Thank you for clarifying. This is very helpful.
It’s unfortunate that you’re not seeing benefits from the increased
semantic knowledge the atom based model can provide. I know you’ve
explored the issue thoroughly, though, so I understand why you’re wanting
to move a different direction for your platform.
It’s reasonable to me to split the logic along atom based vs. section
based in the LLD codebase. Ideally I’d love for that not to be so, but
the practical results indicate that it is. I agree there is still
worthwhile code sharing that can and should be done between the two.
We’re talking about expanding the LLD project’s scope to include
multiple linking models, not forking the project.
It will be important to keep the layering here such that the linking model
choice is orthogonal to the file format choice. It should be possible to
construct both an atom based ELF linker and a section based Mach-O linker,
for example, even though the default choice for both formats is the other
way around. That way different platforms with different constraints, such
as what Alex talked about earlier, can make the choice of model and the
choice of representation independently.
As a second step, I would very much like to see the native format brought
back, if only for the atom-based model. Do you feel this is doable?
> On May 6, 2015, at 2:18 PM, Rui Ueyama wrote:
> I'm sorry if my suggestion gave an impression that I disregard the Mach-O
port of the LLD linker. I do care about Mach-O. I do not plan to break or
remove any functionality from the current Mach-O port of the LLD. I don't
propose to remove the atom model from the linker as long as it seems to be
a good fit for the port (and looks like it is).
> As to the proposal to have two different linkers, I'd think that that's
not really a counter-proposal, as it's similar to what I'm proposing.
> Maybe the view of "future file formats vs the existing formats" (or
"experimental platform vs. practical tool") is not right to get the
difference between the atom model and the section model, since the Mach-O
file an existing file format which we'd want to keep to be on the atom
model. I think we want both even for the existing formats.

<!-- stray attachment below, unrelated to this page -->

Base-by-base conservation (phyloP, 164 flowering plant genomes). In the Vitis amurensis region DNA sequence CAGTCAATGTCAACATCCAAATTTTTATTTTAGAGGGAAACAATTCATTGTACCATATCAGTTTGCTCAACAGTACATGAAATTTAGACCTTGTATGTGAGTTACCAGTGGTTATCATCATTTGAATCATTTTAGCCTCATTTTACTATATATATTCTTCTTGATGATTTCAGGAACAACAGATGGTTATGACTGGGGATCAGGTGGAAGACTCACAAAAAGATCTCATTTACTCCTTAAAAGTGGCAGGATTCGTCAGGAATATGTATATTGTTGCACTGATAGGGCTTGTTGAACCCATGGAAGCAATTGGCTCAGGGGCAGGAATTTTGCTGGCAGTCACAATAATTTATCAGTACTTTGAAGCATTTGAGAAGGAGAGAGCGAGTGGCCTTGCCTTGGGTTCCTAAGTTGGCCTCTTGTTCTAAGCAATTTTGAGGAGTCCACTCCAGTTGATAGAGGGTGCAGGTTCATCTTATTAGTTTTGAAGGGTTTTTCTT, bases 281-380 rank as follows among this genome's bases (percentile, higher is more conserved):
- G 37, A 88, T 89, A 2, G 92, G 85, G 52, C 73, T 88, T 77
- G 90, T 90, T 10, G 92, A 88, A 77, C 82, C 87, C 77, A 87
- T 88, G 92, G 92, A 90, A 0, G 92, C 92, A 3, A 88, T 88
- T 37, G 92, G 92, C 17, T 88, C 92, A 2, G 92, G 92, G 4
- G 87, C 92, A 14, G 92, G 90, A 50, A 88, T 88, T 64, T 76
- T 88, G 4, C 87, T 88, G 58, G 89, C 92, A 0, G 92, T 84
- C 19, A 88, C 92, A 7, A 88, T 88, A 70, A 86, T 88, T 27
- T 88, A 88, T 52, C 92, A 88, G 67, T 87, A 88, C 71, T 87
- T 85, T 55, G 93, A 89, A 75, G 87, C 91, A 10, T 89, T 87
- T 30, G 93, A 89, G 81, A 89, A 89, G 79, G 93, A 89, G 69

> My proposal can be read as suggesting we split the LLD linker into two
major parts, the atom model-based and the section model-based, while
keeping the two under the same project and repository. I still think that
we can share code between the two, especially for the LTO, which is I
prefer to have the two under the same repository.
> On Mon, May 4, 2015 at 12:52 PM, Chris Lattner > wrote:
> On May 1, 2015, at 12:31 PM, Rui Ueyama > wrote:
>> Re-architect the linker based on the section model where it’s
>> Stop simulating different linker semantics using the Unix model.
Instead, directly implement the native behavior.
> Preface: I have never personally contributed code to LLD, so don’t take
anything I’m about to say too seriously. This is not a mandate or
anything, just an observation/idea.
> I think that there is an alternative solution to these exact same
problems. What you’ve identified here is that there are two camps of
people working on LLD, and they have conflicting goals:
> - Camp A: LLD is infrastructure for the next generation of awesome
linking and toolchain features, it should take advantage of how compilers
work to offer new features, performance, etc without deep concern for
> - Camp B: LLD is a drop in replacement system linker (notably for COFF
and ELF systems), which is best of breed and with no compromises w.r.t.
> I think the problem here is that these lead to natural and inescapable
tensions, and Alex summarized how Camp B has been steering LLD away from
what Camp A people want. This isn’t bad in and of itself, because what
Camp B wants is clearly and unarguably good for LLVM. However, it is also
not sufficient, and while innovation in the linker space (e.g. a new
“native” object file format generated directly from compiler
structures) may or may not actually “work” or be “worth it”, we
won’t know unless we try, and that won’t fulfill its promise if there
are compromises to Camp B.
> So here’s my counterproposal: two different linkers.
> Lets stop thinking about lld as one linker, and instead think of it is
two different ones. We’ll build a Camp B linker which is the best of
breed section based linker. It will support linker scripts and do
everything better than any existing section based linker. The first step
of this is to do what Rui proposes and rip atoms out of the model.
> We will also build a no-holds-barred awesome atom based linker that takes
advantage of everything it can from LLVM’s architecture to enable
innovative new tools without worrying too much about backwards
> These two linkers should share whatever code makes sense, but also
shouldn’t try to share code that doesn’t make sense. The split between
the semantic model of sections vs atoms seems like a very natural one to
> One question is: does it make sense for these to live in the same lld
subproject, or be split into two different subprojects? I think the answer
to that question is driven from whether there is shared code common between
the two linkers that doesn’t make sense to sink down to the llvm
> What do you think?
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